Synagogues: Their Origin, Structure, and Outward Arrangements
For many years, the site of the Ancient Capernaum has been unknown. Now the modern Tell Hum is so satisfactory that few would question it as being the right site for the ancient city. Even more important is the fact that the ruins of this synagogue that the centurion of Matthew 9:1 spoke of has been brought to light. To make doubting even more impossible, its architecture is without a doubt that of the Herodian period. The Bible talks about how Jesus fed the 5,000 people who were hungry, having 12 baskets left over. That same night the disciples were crossing the lake when a horrible storm blew in from the mountains. Jesus came to them walking across the lake and calmed the fierce waters.
When the next morning arrived, the people realized that Jesus was gone, so they crossed the lake looking for Him in Capernaum. Since no ordinary home would have held the many people, they made their way to the synagogue. John 6: 59 tells us “These things said He in the synagogue, as He taught in Capernaum.” The remarkable thing is that the lintel of this very synagogue has been found. The saying written there bears an extreme close reference to the question which the Jews put to Jesus as they entered the synagogue and said: “Our fathers did eat manna in the desert; as it is written, He gave them bread from heaven to eat” (John 6:31).
The lintel that archaeologists found at the synagogue in Capernaum had a pot of manna carved on it. It was also ornamented with a flowing pattern of vine leaves and clusters of grapes, of which Jesus told so many parables about as He taught in the synagogue. This same synagogue was also filled with rich and elaborate carvings of cornices, columns and capitals, and niches.
From the Bible, it is known that the ruler of this same synagogue was Jairus. His cry of anguish and faith brought Jesus to his house to speak the life-giving “Talitha cumi” over his daughter who lay dead in the chamber, while the crowd was still outside along with the hired mourners. They were crying and mourning as Jesus was inside bringing the girl back to life.
Their internal arrangement seems to have been built upon the plan of the original Temple, or even the Tabernacle. The oldest known still standing synagogue is that of the Cyrenian Jews in the island of Gerbe. According to a missionary there called Dr. Ewald, that synagogue is modeled in three parts: after the model of the Court, the Holy, and the Most Holy Place. In all synagogues there is the body of the building itself, with the space around it set apart for the women, which represents the Court of Women of the old Temple. Then the innermost and highest place contains the rolls of the Law, which represents the Sanctuary itself. The synagogue also seems to have been adopted as the model for the very earliest Christian churches, hence the name “basilica”. Also, the very term “bema” is incorporated in Rabbinical language. This is only what might have been expected, since the earliest Christians were Jews by nationality. Heathenism could have offered no type of facilities, so it had to have been based on Jewish heritage.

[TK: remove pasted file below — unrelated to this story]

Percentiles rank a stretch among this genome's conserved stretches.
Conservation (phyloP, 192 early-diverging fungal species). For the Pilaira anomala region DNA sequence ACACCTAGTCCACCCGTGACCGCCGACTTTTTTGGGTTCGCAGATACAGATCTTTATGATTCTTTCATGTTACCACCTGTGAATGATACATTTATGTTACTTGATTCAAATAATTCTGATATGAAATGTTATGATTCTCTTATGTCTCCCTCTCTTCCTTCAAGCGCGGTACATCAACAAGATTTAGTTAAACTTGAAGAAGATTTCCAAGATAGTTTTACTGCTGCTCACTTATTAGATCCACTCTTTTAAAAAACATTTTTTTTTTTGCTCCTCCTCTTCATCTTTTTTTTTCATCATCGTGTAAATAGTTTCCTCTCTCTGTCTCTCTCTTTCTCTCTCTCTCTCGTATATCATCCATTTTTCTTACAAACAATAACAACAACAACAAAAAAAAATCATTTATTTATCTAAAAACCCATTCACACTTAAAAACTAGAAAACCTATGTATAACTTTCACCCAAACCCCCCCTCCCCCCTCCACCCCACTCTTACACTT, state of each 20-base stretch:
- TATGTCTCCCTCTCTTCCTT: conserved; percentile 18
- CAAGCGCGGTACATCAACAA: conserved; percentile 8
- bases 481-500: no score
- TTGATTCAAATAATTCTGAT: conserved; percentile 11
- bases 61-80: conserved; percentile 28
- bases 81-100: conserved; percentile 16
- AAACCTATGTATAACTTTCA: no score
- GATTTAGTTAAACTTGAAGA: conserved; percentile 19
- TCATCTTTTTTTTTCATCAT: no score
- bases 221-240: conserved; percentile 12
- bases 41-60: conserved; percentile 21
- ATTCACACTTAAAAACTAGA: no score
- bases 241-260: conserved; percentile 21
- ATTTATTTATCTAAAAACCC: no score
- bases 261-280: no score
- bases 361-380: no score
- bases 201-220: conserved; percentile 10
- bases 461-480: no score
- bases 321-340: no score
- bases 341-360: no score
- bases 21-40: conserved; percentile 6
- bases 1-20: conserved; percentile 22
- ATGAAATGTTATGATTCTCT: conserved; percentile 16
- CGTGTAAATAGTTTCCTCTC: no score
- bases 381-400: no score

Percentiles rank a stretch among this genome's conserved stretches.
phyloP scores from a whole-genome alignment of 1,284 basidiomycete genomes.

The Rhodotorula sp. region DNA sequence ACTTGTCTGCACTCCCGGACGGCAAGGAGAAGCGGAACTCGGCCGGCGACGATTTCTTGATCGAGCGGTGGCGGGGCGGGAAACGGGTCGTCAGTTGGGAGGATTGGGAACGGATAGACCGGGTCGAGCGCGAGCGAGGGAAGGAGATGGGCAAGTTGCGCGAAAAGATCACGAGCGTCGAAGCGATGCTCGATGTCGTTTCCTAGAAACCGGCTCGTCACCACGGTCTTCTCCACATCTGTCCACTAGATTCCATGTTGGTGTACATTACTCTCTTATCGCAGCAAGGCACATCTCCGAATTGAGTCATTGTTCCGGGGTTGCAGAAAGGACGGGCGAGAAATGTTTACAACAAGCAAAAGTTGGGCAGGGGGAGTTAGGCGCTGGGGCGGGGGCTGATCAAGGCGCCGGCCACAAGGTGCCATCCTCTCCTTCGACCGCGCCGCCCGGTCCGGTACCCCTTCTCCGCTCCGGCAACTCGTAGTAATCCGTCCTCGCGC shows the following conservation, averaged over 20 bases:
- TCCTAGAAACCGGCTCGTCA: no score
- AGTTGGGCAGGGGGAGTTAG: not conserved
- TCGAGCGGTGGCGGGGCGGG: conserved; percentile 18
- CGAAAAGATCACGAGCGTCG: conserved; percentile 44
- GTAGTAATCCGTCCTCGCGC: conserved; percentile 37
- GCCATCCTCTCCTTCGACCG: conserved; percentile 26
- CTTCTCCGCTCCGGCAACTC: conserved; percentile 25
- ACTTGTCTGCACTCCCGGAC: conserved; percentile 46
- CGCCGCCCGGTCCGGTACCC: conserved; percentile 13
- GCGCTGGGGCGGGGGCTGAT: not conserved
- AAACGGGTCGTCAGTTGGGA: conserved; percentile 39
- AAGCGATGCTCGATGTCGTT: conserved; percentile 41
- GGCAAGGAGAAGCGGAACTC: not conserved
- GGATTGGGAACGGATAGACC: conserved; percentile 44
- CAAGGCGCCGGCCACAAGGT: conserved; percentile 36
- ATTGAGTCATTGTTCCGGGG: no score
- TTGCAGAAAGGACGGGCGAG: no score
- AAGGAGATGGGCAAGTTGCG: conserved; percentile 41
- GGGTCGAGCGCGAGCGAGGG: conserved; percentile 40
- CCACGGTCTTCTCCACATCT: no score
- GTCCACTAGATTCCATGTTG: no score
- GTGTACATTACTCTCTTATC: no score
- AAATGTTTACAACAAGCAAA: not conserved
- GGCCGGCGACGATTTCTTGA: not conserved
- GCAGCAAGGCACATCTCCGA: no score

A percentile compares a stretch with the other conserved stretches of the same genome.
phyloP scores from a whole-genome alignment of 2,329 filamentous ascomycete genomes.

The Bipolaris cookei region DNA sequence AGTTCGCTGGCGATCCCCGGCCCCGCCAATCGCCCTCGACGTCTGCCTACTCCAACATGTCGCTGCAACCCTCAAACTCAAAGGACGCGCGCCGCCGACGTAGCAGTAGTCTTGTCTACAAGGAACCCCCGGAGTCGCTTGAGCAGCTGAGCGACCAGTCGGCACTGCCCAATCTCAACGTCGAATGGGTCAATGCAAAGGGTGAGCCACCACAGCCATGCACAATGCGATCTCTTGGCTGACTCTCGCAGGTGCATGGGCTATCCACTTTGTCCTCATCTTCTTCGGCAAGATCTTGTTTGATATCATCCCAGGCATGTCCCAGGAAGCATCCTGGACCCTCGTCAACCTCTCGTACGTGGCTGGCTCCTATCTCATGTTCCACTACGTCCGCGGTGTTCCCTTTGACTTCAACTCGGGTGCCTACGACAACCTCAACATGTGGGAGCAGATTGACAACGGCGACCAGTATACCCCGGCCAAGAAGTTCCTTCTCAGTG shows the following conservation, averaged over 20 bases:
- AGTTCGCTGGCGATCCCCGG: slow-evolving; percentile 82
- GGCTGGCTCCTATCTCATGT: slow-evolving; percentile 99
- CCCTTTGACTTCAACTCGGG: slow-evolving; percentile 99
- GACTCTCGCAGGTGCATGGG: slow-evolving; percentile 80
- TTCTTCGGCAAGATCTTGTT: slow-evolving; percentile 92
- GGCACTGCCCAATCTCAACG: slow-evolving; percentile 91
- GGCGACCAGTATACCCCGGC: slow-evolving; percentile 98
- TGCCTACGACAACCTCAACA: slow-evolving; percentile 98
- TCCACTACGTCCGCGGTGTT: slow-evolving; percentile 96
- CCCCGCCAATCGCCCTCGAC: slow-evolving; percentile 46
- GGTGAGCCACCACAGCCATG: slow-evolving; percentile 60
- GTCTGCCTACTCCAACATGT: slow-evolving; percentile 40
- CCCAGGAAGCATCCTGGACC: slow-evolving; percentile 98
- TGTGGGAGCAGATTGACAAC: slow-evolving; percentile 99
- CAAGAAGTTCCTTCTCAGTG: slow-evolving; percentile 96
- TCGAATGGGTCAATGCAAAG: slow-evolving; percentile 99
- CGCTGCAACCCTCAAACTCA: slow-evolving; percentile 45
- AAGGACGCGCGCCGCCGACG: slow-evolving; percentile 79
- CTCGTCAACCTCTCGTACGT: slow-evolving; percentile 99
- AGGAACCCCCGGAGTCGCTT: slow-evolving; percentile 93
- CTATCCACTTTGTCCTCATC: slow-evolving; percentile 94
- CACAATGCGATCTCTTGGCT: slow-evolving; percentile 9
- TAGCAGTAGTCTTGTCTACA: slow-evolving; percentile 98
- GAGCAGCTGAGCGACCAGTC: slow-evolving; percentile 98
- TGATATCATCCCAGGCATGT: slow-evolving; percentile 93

It was deemed for a person as wrong to pray behind a synagogue without turning their face toward it. In antiquity there is told a story of Elijah appearing in the form of an Arab merchant and punishing a person who was guilty of doing this. It is said that he told the man – “Thou standest before thy Master as if there were two Powers (or Gods), and he drew his sword and killed him.”
It was also thought that a person must advance inside the synagogue the length of at least “two doors” before he could settle down to prayer. This was justified by a reference to Proverbs 8: 34 – “Blessed is the man that heareth me, watching daily at my gates, waiting at the posts of my doors.” This inference is somewhat peculiar as taken from the above verse, but is certainly not more strange than many other sayings in the Talmud itself. On a preceding page it discusses the precise duration of the wrath of the Almighty, and concludes that Balaam had been the only person who knew it exactly, since it is written of him in Numbers 24: 16 that he “knew the thoughts of the Most High!”
Another thing written in the Talmud was that one should leave the synagogue with slow steps, but to go towards it as fast as possible. The Rabbis took the latter attitude from Hosea 6:3 – “Let us pursue to know the Lord.” Rabbi Seira wrote that at one time he had been scandalized by seeing the Rabbis running on the Sabbath to attend a sermon, because the Sabbath was a day of rest. Then he wrote that when he understood how Hosea 11:10 applied to the teaching of the Halachah, he himself joined in their race. The Rabbi concluded: “The reward of a discourse is the haste” with which people run to it – no matter, it would appear, whether they get in to hear it, or whether there is anything in the discourse worth the hearing.
Most of the time, the synagogues were built at the expense of the congregation, with some contributing more than others. Sometimes they were even erected at the cost of private individuals, which was supposed to involve special merit. Most of the time, though, when there was only a small number, they met in a large room at a private house that was set apart for the purpose. This must be where the phrase “Church in the house” comes from in the New Testament. It would definitely imply that a room in a private house had been set aside specifically for the purpose of Christians joining together in worship.